>Creating Space


What would happen if I didn’t…..

Here’s a question for you to ask yourself to create a small space between a behavior, thought or feeling you might be struggling with.
An example:
For most of my life, I was seriously addicted to sweets (and I say “was” loosely and with respect for the struggle), anything chocolate, like brownies in particular. I struggled and struggled with this intense pull to anything delicious.
A few months ago, I was lying on the couch obsessing about brownies.
“Alyssa,” I said to my daughter. “I really want some brownies, and not just brownies, but brownies with ice cream and chocolate chips and chocolate sauce.” I could not get my mind off of this thought. I kept telling her over and over again, I was going to the store to get all of the ingredients and I was going to eat it. But I didn’t get off the couch. Instead I just kept talking about it.
And then…
I had this thought, which was really a question:
What would happen if I didn’t go get brownies right now?
And further:
What opportunities could present themselves in the space where getting brownies and eating brownies used to be?

These questions created a space for another possibility other than my normal routine of:
  • think brownies
  • feel brownies in my mouth while I think of brownies
  • allow the “taste” of brownies to pull me to the store,
  • finally eat brownies to only feel satisfied for a millisecond
  • and then want more.
I didn’t go get brownies that day, or the day after or the day after. In fact I didn’t eat any sweets for over a month. This led me to seeing a nutritionist who talked to me about gluten and dairy and how it may be affecting my mind and body. Because of this space I created with that one simple question I was ready to create even more space by being gluten and dairy-free.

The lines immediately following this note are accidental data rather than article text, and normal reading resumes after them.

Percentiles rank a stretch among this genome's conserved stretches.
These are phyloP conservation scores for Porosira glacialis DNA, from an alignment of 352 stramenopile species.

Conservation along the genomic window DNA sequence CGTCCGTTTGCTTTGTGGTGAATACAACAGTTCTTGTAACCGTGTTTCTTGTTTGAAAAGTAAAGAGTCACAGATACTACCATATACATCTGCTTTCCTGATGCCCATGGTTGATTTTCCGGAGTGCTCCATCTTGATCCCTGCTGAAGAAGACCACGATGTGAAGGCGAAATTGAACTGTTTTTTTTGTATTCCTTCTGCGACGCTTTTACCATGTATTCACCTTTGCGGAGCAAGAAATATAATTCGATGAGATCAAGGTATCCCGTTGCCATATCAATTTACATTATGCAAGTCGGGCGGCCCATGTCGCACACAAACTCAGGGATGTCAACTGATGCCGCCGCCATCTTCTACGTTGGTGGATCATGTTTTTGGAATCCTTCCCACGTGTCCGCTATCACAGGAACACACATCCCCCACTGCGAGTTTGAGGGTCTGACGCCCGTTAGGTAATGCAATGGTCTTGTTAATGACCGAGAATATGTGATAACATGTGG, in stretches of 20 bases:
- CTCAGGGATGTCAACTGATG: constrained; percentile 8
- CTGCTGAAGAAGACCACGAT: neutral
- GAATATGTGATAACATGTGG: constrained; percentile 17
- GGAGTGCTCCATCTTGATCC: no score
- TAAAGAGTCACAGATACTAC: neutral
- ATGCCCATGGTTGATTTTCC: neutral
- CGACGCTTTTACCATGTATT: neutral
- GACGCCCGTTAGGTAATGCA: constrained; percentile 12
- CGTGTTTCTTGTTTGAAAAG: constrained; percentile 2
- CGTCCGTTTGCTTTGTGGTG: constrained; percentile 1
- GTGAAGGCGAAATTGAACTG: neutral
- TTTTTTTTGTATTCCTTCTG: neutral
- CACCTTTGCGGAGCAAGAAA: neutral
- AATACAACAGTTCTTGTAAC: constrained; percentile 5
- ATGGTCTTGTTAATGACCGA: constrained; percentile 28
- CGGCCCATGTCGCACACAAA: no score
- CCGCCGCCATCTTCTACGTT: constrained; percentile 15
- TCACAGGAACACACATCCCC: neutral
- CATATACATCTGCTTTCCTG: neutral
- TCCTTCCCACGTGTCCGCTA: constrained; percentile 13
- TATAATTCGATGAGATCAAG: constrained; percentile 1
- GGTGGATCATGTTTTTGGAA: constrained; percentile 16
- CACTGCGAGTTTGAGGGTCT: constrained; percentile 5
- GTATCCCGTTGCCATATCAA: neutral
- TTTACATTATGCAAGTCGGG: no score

Last night, I had gluten-free brownies. The difference is I didn’t go through my regular routine. And why? Because of S P A C E. I simply made them, ate some and let them be just brownies, and not everything they were supposed to be for me.
I have taken this question and applied it to other issues, and truly it is amazing how it is working to create space and freeing me from behaviors I have struggled with for a long, long time.
So, how does this happen?
In our minds we create grooves, or neural-pathways. They work like this:
In our present reality, we may experience something that makes us act “irrationally.”
For instance, sometimes my husband gives me a certain look. I don’t really know what this look means, but inside it makes me feel inadequate, and instantly I respond by feeling inadequate. However, in order not to show my inadequacy I get mad, and isolate from him so he can’t “hurt’ me.
This look was sometimes given by my father (sorry dad). I shared in another blog, where I always felt like a disappointment to him, and to me this is what his look meant. In my youth I did not respond to my dad the way I respond to my husband. Instead I ingested this look by my father, and all that I thought it to mean, and created a groove of “reality” where I was unimportant, and a big disappointment. This created feelings, which were suppressed and overtime this suppressed energy created the behaviors I did, and sometimes still do, with my husband.
I hope that makes sense. These mind grooves can be dug really deep, and can dicatate our behavior for a long, long time. Until…. that is we offer space.
Questions can create space. They allow those neural-pathways to be interrupted, to question what to do since we didn’t do what we normally do, which is usually react unconsciously without being inquisitive.
Think of the old “church.” Or parents that did not want to be questioned. It is what it is. Do not question authority. If you do, you lack faith. Or whatever the fear tactic might be. However, we must question if we want to expand ourselves, and everyday we have numerous opportunities to open the space and ask:
What would happen if I didn’t….. you fill in the blank?
Oh, and I wanted to share what has opened up for me in the new space I have found:
  • Drawing
  • Writing
  • Exercising
  • Eating well
  • And I intend to begin my meditation practice again, which will create even more space.
Give up, and give in to what confines you- which all mental, unbalanced grooves will, by being an investigator into your own actions, thoughts and feelings. Be curious and alert. It’s important. And then notice the space, and all that it provides.
The Soul Reporter

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